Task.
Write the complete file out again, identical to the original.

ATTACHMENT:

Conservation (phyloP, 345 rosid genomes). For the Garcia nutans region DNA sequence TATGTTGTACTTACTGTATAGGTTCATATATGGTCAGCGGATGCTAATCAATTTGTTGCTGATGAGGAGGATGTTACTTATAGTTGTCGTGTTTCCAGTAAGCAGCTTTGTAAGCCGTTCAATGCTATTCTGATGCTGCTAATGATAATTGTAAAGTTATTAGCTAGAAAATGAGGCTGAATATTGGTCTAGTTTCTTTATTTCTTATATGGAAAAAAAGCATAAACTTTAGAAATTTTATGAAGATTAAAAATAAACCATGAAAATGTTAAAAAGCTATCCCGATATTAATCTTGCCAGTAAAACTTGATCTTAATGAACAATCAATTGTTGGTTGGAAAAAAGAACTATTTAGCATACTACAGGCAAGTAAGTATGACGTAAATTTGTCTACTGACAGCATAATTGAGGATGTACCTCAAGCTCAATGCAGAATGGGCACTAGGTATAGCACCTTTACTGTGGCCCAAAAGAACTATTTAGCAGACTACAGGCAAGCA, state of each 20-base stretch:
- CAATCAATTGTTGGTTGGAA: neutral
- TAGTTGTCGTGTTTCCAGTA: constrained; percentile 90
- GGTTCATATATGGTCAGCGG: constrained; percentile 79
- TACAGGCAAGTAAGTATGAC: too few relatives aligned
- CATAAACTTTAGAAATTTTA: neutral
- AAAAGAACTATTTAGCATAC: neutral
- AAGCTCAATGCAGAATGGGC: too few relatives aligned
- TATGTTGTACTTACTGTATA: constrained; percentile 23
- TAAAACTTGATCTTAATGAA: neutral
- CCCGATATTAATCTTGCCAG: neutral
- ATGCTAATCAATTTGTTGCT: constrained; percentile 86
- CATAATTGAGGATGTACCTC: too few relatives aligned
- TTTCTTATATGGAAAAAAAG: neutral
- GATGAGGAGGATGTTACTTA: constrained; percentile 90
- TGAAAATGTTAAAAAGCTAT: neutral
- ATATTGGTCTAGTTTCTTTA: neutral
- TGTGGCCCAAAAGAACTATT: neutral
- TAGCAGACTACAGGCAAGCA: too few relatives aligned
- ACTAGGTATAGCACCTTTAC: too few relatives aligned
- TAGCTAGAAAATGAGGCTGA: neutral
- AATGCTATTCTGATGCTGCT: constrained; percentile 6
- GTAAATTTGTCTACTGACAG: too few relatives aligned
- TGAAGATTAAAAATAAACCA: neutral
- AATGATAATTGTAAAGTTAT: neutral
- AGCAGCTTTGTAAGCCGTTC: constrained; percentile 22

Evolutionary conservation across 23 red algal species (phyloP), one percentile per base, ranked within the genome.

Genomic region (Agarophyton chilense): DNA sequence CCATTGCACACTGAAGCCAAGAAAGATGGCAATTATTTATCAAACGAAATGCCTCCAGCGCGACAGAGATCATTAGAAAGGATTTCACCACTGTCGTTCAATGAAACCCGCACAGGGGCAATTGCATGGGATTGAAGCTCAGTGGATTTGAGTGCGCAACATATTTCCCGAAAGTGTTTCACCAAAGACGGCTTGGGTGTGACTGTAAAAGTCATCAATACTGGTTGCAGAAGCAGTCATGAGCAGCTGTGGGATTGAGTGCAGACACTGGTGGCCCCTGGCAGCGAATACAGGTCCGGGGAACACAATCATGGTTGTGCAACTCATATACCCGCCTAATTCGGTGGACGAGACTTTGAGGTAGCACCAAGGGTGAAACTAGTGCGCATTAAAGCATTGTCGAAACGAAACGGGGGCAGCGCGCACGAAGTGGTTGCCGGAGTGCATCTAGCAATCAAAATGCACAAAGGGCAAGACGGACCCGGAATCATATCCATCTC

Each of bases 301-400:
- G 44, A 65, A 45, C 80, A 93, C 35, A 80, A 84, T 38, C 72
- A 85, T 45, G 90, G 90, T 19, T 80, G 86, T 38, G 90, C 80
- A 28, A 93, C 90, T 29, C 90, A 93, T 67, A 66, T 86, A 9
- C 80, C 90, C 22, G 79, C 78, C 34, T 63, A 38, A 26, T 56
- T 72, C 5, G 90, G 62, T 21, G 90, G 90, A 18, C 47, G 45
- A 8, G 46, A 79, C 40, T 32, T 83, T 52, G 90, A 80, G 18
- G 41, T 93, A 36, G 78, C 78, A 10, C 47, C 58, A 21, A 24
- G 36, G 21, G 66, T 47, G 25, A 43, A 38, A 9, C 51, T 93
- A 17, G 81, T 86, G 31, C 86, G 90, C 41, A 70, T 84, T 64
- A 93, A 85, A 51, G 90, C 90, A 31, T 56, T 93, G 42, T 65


Conservation (phyloP, 345 rosid genomes). For the Garcia nutans region DNA sequence TATGTTGTACTTACTGTATAGGTTCATATATGGTCAGCGGATGCTAATCAATTTGTTGCTGATGAGGAGGATGTTACTTATAGTTGTCGTGTTTCCAGTAAGCAGCTTTGTAAGCCGTTCAATGCTATTCTGATGCTGCTAATGATAATTGTAAAGTTATTAGCTAGAAAATGAGGCTGAATATTGGTCTAGTTTCTTTATTTCTTATATGGAAAAAAAGCATAAACTTTAGAAATTTTATGAAGATTAAAAATAAACCATGAAAATGTTAAAAAGCTATCCCGATATTAATCTTGCCAGTAAAACTTGATCTTAATGAACAATCAATTGTTGGTTGGAAAAAAGAACTATTTAGCATACTACAGGCAAGTAAGTATGACGTAAATTTGTCTACTGACAGCATAATTGAGGATGTACCTCAAGCTCAATGCAGAATGGGCACTAGGTATAGCACCTTTACTGTGGCCCAAAAGAACTATTTAGCAGACTACAGGCAAGCA, state of each 20-base stretch:
- CAATCAATTGTTGGTTGGAA: neutral
- TAGTTGTCGTGTTTCCAGTA: constrained; percentile 90
- GGTTCATATATGGTCAGCGG: constrained; percentile 79
- TACAGGCAAGTAAGTATGAC: too few relatives aligned
- CATAAACTTTAGAAATTTTA: neutral
- AAAAGAACTATTTAGCATAC: neutral
- AAGCTCAATGCAGAATGGGC: too few relatives aligned
- TATGTTGTACTTACTGTATA: constrained; percentile 23
- TAAAACTTGATCTTAATGAA: neutral
- CCCGATATTAATCTTGCCAG: neutral
- ATGCTAATCAATTTGTTGCT: constrained; percentile 86
- CATAATTGAGGATGTACCTC: too few relatives aligned
- TTTCTTATATGGAAAAAAAG: neutral
- GATGAGGAGGATGTTACTTA: constrained; percentile 90
- TGAAAATGTTAAAAAGCTAT: neutral
- ATATTGGTCTAGTTTCTTTA: neutral
- TGTGGCCCAAAAGAACTATT: neutral
- TAGCAGACTACAGGCAAGCA: too few relatives aligned
- ACTAGGTATAGCACCTTTAC: too few relatives aligned
- TAGCTAGAAAATGAGGCTGA: neutral
- AATGCTATTCTGATGCTGCT: constrained; percentile 6
- GTAAATTTGTCTACTGACAG: too few relatives aligned
- TGAAGATTAAAAATAAACCA: neutral
- AATGATAATTGTAAAGTTAT: neutral
- AGCAGCTTTGTAAGCCGTTC: constrained; percentile 22

Evolutionary conservation across 23 red algal species (phyloP), one percentile per base, ranked within the genome.

Genomic region (Agarophyton chilense): DNA sequence CCATTGCACACTGAAGCCAAGAAAGATGGCAATTATTTATCAAACGAAATGCCTCCAGCGCGACAGAGATCATTAGAAAGGATTTCACCACTGTCGTTCAATGAAACCCGCACAGGGGCAATTGCATGGGATTGAAGCTCAGTGGATTTGAGTGCGCAACATATTTCCCGAAAGTGTTTCACCAAAGACGGCTTGGGTGTGACTGTAAAAGTCATCAATACTGGTTGCAGAAGCAGTCATGAGCAGCTGTGGGATTGAGTGCAGACACTGGTGGCCCCTGGCAGCGAATACAGGTCCGGGGAACACAATCATGGTTGTGCAACTCATATACCCGCCTAATTCGGTGGACGAGACTTTGAGGTAGCACCAAGGGTGAAACTAGTGCGCATTAAAGCATTGTCGAAACGAAACGGGGGCAGCGCGCACGAAGTGGTTGCCGGAGTGCATCTAGCAATCAAAATGCACAAAGGGCAAGACGGACCCGGAATCATATCCATCTC

Each of bases 301-400:
- G 44, A 65, A 45, C 80, A 93, C 35, A 80, A 84, T 38, C 72
- A 85, T 45, G 90, G 90, T 19, T 80, G 86, T 38, G 90, C 80
- A 28, A 93, C 90, T 29, C 90, A 93, T 67, A 66, T 86, A 9
- C 80, C 90, C 22, G 79, C 78, C 34, T 63, A 38, A 26, T 56
- T 72, C 5, G 90, G 62, T 21, G 90, G 90, A 18, C 47, G 45
- A 8, G 46, A 79, C 40, T 32, T 83, T 52, G 90, A 80, G 18
- G 41, T 93, A 36, G 78, C 78, A 10, C 47, C 58, A 21, A 24
- G 36, G 21, G 66, T 47, G 25, A 43, A 38, A 9, C 51, T 93
- A 17, G 81, T 86, G 31, C 86, G 90, C 41, A 70, T 84, T 64
- A 93, A 85, A 51, G 90, C 90, A 31, T 56, T 93, G 42, T 65